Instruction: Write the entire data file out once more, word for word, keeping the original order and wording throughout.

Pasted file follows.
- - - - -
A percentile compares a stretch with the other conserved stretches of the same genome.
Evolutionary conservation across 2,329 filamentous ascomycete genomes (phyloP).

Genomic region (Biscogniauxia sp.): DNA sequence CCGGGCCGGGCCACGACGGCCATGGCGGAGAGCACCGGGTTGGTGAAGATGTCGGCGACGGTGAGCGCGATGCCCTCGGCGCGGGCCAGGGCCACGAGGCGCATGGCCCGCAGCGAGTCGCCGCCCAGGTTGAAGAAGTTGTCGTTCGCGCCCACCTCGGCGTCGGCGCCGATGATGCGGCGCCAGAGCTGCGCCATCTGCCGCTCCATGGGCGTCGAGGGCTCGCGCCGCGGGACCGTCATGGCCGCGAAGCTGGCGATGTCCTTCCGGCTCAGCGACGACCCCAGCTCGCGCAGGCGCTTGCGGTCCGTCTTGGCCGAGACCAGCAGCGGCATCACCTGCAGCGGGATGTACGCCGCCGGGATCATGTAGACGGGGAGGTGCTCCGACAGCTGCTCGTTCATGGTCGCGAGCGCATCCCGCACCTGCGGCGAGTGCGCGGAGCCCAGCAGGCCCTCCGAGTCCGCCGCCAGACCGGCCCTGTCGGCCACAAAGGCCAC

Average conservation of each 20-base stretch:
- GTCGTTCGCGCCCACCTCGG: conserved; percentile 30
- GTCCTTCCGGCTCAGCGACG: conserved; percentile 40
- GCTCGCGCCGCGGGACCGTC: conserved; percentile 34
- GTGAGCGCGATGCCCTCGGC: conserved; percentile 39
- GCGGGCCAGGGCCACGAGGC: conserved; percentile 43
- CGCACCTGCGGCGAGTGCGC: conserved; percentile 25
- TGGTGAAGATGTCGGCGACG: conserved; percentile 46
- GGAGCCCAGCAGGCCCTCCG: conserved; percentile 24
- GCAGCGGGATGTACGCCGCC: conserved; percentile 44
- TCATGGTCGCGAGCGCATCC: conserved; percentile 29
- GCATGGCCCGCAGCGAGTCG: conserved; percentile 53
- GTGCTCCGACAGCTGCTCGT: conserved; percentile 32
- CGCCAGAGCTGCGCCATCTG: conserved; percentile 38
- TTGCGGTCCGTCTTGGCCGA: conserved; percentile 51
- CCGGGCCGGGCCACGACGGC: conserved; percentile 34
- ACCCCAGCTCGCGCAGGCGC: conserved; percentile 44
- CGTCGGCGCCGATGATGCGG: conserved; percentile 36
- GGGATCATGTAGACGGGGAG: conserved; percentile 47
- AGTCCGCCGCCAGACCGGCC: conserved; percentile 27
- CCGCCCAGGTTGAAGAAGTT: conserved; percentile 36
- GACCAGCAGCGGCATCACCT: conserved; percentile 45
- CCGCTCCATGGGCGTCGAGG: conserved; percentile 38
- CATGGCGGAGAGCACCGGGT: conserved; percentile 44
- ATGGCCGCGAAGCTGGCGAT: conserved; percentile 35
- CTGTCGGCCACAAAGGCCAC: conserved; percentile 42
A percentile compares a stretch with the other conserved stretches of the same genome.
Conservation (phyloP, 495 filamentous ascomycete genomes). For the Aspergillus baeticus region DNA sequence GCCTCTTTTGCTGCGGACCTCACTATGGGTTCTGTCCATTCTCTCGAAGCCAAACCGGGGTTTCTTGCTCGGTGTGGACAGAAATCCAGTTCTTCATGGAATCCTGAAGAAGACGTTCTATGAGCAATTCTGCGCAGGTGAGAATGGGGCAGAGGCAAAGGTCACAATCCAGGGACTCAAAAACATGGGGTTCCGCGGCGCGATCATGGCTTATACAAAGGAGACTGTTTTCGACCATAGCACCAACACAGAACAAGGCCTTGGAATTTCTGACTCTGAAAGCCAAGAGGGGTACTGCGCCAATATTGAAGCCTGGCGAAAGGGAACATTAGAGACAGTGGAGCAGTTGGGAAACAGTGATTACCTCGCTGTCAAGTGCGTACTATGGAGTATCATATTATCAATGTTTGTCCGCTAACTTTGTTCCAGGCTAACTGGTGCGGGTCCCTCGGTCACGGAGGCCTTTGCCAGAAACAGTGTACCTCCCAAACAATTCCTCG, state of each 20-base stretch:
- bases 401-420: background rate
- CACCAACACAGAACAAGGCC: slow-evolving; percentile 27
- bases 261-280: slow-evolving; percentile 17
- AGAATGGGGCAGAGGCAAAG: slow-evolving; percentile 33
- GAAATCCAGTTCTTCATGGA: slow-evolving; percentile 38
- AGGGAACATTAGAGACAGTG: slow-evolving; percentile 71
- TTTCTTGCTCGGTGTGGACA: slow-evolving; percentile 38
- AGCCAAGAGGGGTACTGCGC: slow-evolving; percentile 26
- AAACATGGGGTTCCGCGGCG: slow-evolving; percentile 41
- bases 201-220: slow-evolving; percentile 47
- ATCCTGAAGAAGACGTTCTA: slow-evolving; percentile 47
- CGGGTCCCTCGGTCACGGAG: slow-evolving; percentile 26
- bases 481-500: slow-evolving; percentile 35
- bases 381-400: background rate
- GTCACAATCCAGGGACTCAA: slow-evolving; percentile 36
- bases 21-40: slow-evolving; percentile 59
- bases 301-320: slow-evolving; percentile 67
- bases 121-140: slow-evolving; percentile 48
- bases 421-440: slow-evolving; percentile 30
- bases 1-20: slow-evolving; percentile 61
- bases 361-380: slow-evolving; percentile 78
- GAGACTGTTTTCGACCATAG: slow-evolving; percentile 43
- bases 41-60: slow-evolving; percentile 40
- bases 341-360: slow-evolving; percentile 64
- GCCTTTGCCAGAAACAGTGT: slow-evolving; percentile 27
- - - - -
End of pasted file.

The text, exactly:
A percentile compares a stretch with the other conserved stretches of the same genome.
Evolutionary conservation across 2,329 filamentous ascomycete genomes (phyloP).

Genomic region (Biscogniauxia sp.): DNA sequence CCGGGCCGGGCCACGACGGCCATGGCGGAGAGCACCGGGTTGGTGAAGATGTCGGCGACGGTGAGCGCGATGCCCTCGGCGCGGGCCAGGGCCACGAGGCGCATGGCCCGCAGCGAGTCGCCGCCCAGGTTGAAGAAGTTGTCGTTCGCGCCCACCTCGGCGTCGGCGCCGATGATGCGGCGCCAGAGCTGCGCCATCTGCCGCTCCATGGGCGTCGAGGGCTCGCGCCGCGGGACCGTCATGGCCGCGAAGCTGGCGATGTCCTTCCGGCTCAGCGACGACCCCAGCTCGCGCAGGCGCTTGCGGTCCGTCTTGGCCGAGACCAGCAGCGGCATCACCTGCAGCGGGATGTACGCCGCCGGGATCATGTAGACGGGGAGGTGCTCCGACAGCTGCTCGTTCATGGTCGCGAGCGCATCCCGCACCTGCGGCGAGTGCGCGGAGCCCAGCAGGCCCTCCGAGTCCGCCGCCAGACCGGCCCTGTCGGCCACAAAGGCCAC

Average conservation of each 20-base stretch:
- GTCGTTCGCGCCCACCTCGG: conserved; percentile 30
- GTCCTTCCGGCTCAGCGACG: conserved; percentile 40
- GCTCGCGCCGCGGGACCGTC: conserved; percentile 34
- GTGAGCGCGATGCCCTCGGC: conserved; percentile 39
- GCGGGCCAGGGCCACGAGGC: conserved; percentile 43
- CGCACCTGCGGCGAGTGCGC: conserved; percentile 25
- TGGTGAAGATGTCGGCGACG: conserved; percentile 46
- GGAGCCCAGCAGGCCCTCCG: conserved; percentile 24
- GCAGCGGGATGTACGCCGCC: conserved; percentile 44
- TCATGGTCGCGAGCGCATCC: conserved; percentile 29
- GCATGGCCCGCAGCGAGTCG: conserved; percentile 53
- GTGCTCCGACAGCTGCTCGT: conserved; percentile 32
- CGCCAGAGCTGCGCCATCTG: conserved; percentile 38
- TTGCGGTCCGTCTTGGCCGA: conserved; percentile 51
- CCGGGCCGGGCCACGACGGC: conserved; percentile 34
- ACCCCAGCTCGCGCAGGCGC: conserved; percentile 44
- CGTCGGCGCCGATGATGCGG: conserved; percentile 36
- GGGATCATGTAGACGGGGAG: conserved; percentile 47
- AGTCCGCCGCCAGACCGGCC: conserved; percentile 27
- CCGCCCAGGTTGAAGAAGTT: conserved; percentile 36
- GACCAGCAGCGGCATCACCT: conserved; percentile 45
- CCGCTCCATGGGCGTCGAGG: conserved; percentile 38
- CATGGCGGAGAGCACCGGGT: conserved; percentile 44
- ATGGCCGCGAAGCTGGCGAT: conserved; percentile 35
- CTGTCGGCCACAAAGGCCAC: conserved; percentile 42
A percentile compares a stretch with the other conserved stretches of the same genome.
Conservation (phyloP, 495 filamentous ascomycete genomes). For the Aspergillus baeticus region DNA sequence GCCTCTTTTGCTGCGGACCTCACTATGGGTTCTGTCCATTCTCTCGAAGCCAAACCGGGGTTTCTTGCTCGGTGTGGACAGAAATCCAGTTCTTCATGGAATCCTGAAGAAGACGTTCTATGAGCAATTCTGCGCAGGTGAGAATGGGGCAGAGGCAAAGGTCACAATCCAGGGACTCAAAAACATGGGGTTCCGCGGCGCGATCATGGCTTATACAAAGGAGACTGTTTTCGACCATAGCACCAACACAGAACAAGGCCTTGGAATTTCTGACTCTGAAAGCCAAGAGGGGTACTGCGCCAATATTGAAGCCTGGCGAAAGGGAACATTAGAGACAGTGGAGCAGTTGGGAAACAGTGATTACCTCGCTGTCAAGTGCGTACTATGGAGTATCATATTATCAATGTTTGTCCGCTAACTTTGTTCCAGGCTAACTGGTGCGGGTCCCTCGGTCACGGAGGCCTTTGCCAGAAACAGTGTACCTCCCAAACAATTCCTCG, state of each 20-base stretch:
- bases 401-420: background rate
- CACCAACACAGAACAAGGCC: slow-evolving; percentile 27
- bases 261-280: slow-evolving; percentile 17
- AGAATGGGGCAGAGGCAAAG: slow-evolving; percentile 33
- GAAATCCAGTTCTTCATGGA: slow-evolving; percentile 38
- AGGGAACATTAGAGACAGTG: slow-evolving; percentile 71
- TTTCTTGCTCGGTGTGGACA: slow-evolving; percentile 38
- AGCCAAGAGGGGTACTGCGC: slow-evolving; percentile 26
- AAACATGGGGTTCCGCGGCG: slow-evolving; percentile 41
- bases 201-220: slow-evolving; percentile 47
- ATCCTGAAGAAGACGTTCTA: slow-evolving; percentile 47
- CGGGTCCCTCGGTCACGGAG: slow-evolving; percentile 26
- bases 481-500: slow-evolving; percentile 35
- bases 381-400: background rate
- GTCACAATCCAGGGACTCAA: slow-evolving; percentile 36
- bases 21-40: slow-evolving; percentile 59
- bases 301-320: slow-evolving; percentile 67
- bases 121-140: slow-evolving; percentile 48
- bases 421-440: slow-evolving; percentile 30
- bases 1-20: slow-evolving; percentile 61
- bases 361-380: slow-evolving; percentile 78
- GAGACTGTTTTCGACCATAG: slow-evolving; percentile 43
- bases 41-60: slow-evolving; percentile 40
- bases 341-360: slow-evolving; percentile 64
- GCCTTTGCCAGAAACAGTGT: slow-evolving; percentile 27